Monday, March 29, 2021

Review: Batman/Superman #16

Batman/Superman #16 came out last week, the first issue with the new creative team of Gene Luen Yang and Ivan Reis. And, to be honest, it felt more like the first two issues as Yang spins a tale of two new worlds, each with one of our titular characters acting as a super-hero. Then, just before the end, Yang splices the stories together and gives us a glimpse at our actual DCU heroes and how they are going to get pulled into the mix. 

I like this issue a lot. While Yang's run on Superman wasn't a favorite, his New Super-Man and Terrifics work was stupendous. He seems to have a good handle on fun, super-hero adventures. He also is quite creative in his story-telling approach. While not as wild as the Terrifics 'Choose your own adventure' issue, this issue's double plot was interesting, so much I read the book twice in a row, utilizing both ways of reading the layout.

Ivan Reis is on art and just shines. Reis work was spectacular on Superman with Brian Michael Bendis so I am glad he remains on a semi-super-book. He really embraces the weird new worlds and the very structured panel layouts. Just great stuff.

And a solid cliffhanger ... maybe three cliffhangers ... to leave me wanting more.

On to the book!

From the opening page you see what Yang is doing.

We are watching two 'movies', one of Superman and one of Batman. 

And yes you can read it page by page, reading both stories at the same time. Or you can read the Superman one and then read the Batman one. I read it both ways. 

I think that given the way the plots seem to reverberate, it worked better to read by page.

These aren't our heroes. You can tell immediately by the costumes, not quite the ones we normally see.

And other differences. I am sure there are people who will be trumpeting Yang making it 'Truth, Tolerance and Justice' instead of 'Truth, Justice, and the American Way'. But if we are going to try and update Superman's phrase to somehow embrace the new political zeitgeist, I want something more than tolerance. 'Superman is a hero, he is tolerant of ____' isn't a ringing endorsement. 

How about 'Defender of the underrepresented?' Or 'Protector of the Marginalized'? And add it to the end of 'Truth, Justice, and the American Way'. That's classic and iconic, and not a bad ethos.

Meanwhile, Batman is too cool to have any such tinkering with his names. He remains the 'Weird, Dark Enemy of Evil.' I guess Batman doesn't have to be tolerant.

On their worlds, adventures ensue!

On Superman's Earth, 'The Unknown Wizard' attacks a science exposition in Metropolis. The Wizard is Luthor. And he is upset because he invented the crown jewel of the show, the Omni-Battery. The power is from some organism. It is a classic feel of Superman with Lois still a crack reporter and Jimmy still a young cub.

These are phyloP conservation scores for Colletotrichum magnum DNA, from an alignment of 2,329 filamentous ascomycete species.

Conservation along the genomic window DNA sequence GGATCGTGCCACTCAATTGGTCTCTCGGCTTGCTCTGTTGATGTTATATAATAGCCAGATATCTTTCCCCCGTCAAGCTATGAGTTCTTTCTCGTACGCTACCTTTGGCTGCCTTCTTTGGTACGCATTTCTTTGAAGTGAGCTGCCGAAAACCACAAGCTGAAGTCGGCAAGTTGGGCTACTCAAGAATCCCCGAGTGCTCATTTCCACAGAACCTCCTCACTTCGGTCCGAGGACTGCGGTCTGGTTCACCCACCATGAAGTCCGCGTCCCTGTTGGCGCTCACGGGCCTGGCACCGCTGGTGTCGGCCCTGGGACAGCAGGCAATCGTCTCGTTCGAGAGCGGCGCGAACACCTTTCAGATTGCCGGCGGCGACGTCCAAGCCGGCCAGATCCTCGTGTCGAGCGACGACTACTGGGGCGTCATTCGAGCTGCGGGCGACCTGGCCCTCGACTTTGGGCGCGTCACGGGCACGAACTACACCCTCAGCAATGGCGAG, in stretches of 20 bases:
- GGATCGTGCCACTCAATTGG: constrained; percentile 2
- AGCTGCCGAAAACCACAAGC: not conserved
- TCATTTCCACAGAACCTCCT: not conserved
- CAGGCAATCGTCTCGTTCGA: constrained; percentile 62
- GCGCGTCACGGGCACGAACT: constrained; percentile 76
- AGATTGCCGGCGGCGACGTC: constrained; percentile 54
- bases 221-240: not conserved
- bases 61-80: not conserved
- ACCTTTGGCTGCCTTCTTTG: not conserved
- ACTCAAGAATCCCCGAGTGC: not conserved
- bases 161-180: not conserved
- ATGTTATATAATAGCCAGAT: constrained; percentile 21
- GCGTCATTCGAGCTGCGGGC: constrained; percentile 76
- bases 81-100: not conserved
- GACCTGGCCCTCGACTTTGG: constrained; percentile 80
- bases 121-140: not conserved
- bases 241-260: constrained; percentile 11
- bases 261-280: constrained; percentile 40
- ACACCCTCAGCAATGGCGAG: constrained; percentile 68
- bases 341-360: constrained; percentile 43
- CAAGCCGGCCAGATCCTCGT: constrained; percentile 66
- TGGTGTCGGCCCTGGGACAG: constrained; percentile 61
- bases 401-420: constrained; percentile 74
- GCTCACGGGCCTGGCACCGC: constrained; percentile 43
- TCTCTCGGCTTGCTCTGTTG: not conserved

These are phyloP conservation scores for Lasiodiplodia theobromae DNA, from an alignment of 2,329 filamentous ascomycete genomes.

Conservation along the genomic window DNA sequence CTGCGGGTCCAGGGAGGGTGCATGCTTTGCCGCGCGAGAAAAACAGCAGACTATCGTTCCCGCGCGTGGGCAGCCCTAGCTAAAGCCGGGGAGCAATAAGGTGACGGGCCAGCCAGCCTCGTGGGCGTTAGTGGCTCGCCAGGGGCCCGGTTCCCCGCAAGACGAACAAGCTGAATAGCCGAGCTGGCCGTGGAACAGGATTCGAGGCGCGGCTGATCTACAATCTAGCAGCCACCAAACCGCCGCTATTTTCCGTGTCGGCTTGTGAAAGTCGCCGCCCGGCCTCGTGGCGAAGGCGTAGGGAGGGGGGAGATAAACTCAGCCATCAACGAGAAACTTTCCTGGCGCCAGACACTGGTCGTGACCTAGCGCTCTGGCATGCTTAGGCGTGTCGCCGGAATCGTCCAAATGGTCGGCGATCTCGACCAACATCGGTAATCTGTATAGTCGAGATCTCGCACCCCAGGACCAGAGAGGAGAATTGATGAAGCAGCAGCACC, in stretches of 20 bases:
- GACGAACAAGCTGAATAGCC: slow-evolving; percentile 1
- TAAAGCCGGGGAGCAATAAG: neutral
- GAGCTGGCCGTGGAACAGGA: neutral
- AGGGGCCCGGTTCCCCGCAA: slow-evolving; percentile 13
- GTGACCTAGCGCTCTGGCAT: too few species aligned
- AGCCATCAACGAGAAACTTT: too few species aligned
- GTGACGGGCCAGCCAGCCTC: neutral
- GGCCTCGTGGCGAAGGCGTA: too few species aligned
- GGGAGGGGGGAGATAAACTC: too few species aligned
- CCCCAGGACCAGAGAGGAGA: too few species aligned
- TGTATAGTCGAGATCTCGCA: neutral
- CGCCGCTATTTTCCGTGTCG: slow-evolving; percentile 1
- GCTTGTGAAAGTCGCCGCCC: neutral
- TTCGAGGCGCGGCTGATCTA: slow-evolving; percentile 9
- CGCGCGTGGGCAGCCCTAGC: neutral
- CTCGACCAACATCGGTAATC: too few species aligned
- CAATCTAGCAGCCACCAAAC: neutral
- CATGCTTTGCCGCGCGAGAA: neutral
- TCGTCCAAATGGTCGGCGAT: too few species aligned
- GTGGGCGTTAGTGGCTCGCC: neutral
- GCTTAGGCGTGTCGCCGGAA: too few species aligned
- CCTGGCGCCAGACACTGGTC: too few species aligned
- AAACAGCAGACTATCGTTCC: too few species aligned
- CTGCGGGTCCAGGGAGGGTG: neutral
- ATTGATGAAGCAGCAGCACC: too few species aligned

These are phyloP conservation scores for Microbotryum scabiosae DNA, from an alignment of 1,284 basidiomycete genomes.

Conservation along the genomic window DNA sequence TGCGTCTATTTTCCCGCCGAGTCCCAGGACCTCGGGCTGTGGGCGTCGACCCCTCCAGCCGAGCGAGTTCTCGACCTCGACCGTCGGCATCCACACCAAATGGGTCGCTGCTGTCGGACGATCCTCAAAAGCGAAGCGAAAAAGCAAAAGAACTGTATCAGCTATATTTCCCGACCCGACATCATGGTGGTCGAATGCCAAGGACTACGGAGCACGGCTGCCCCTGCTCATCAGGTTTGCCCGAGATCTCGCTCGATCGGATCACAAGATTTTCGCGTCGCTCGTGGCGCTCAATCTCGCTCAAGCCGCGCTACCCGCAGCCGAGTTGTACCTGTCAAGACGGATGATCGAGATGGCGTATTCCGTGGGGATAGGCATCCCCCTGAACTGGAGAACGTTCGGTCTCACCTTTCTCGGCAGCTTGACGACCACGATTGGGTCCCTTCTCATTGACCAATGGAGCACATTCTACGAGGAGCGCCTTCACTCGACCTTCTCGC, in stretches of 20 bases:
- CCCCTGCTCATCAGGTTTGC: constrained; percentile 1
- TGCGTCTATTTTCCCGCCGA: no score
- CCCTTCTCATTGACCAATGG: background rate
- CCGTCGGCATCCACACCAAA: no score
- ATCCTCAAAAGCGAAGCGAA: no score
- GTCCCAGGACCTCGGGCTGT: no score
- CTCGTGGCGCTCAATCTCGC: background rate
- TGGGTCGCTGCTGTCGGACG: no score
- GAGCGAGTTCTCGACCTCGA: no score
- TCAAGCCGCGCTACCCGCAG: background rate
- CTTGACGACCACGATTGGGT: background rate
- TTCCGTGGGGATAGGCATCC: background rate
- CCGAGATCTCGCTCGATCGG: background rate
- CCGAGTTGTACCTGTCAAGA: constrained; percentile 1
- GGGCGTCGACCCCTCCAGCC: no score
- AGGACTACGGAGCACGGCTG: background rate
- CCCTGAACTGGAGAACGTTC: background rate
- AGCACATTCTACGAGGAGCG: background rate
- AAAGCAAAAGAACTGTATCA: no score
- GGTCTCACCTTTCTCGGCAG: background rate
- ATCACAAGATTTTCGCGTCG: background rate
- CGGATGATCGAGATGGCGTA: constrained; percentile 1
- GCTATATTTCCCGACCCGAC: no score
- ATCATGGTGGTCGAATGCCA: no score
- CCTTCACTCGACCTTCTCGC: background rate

Meanwhile, a villain called the Spider-Woman has broken into Arkham and escaped with Joker, Penguin and others. She is quickly stopped by Batman and Robin. 

The art sizzles here. Love the perspective of the last Superman issue. And love the energy in that last Batman panel. You feel SpiderWoman tripping.

And then, the big changes on these Earths.

On Superman's Earth, the person that Lex has accused of stealing his ideas is Martha Wayne. She and Bruce survived Crime Alley. And she is making the most of it, leading Wayne Enterprises into the future with her playboy son Bruce. And Bruce definitely likes what he sees in Lois.

Meanwhile, on Batman's Earth, Spider-Woman tells Batman that the Warden of Arkham is doing horrible things to prisoners. That's why she broke out the villains. When Batman and Robin break into the Warden's office, they find it stuffed with odd items ... including Superman's rocket with corpse included.

So on opposite worlds, the other hero doesn't exist!

Now that is a nice wrinkle to these stories. There is almost an Elseworld feel to all this.

Superman becomes suspicious of the Martha. Bruce invites Lois to his place for a date. And so, as Clark, Superman heads with Lois and Jimmy to Wayne Manor. There Lois runs into a Bane-ified Alfred. 

Alfred has some device on his belt which opens some portal. That portal throws Lois into the other universe.

In that universe, Batman has seen that the Warden (without a doubt Hugo Strange) has been traveling to the Arctic. When he gets there, he and Robin are met by an army of thugs. And then Lois literally is spliced into that film from the other. 

What I like here is the implication that Lois is 'Spider-Woman'. On both worlds, Lois knows the truth or needs to uncover the truth. That was perhaps my favorite little wrinkle in the story.

But What I really love is the page layout. Reis nails the look of burning film and Lois dropping down. Very slick.

Finally, on our Earth, Superman and Batman investigate a malfunctioning WayneTech satellite. The satellite is covered in film!!!

And there are some beings who aren't happy with the World's Finest from interfering!

Such a great romp! Just good old-fashioned, mulitversal Elseworld fun! And certainly, I could use as much of that in my life that I can get!

So count me in!

I did more than tolerate this book. I loved it.

Overall grade: A


Gear said...

From Yang’s Twitter feed:
“The issue is an homage to the Superman and Batman movie serials of the 1940s. The phrase "Truth, Tolerance, and Justice" rather than the more familiar "Truth, Justice, and the American Way" is a tribute to the 1948 Superman film serial.”
Here’s the tweet where he includes a clip:

Martin Gray said...

Nice review, sir, this issue was a total treat, there’s so much thought gone into the story and so much craft into the execution. Roll on part two!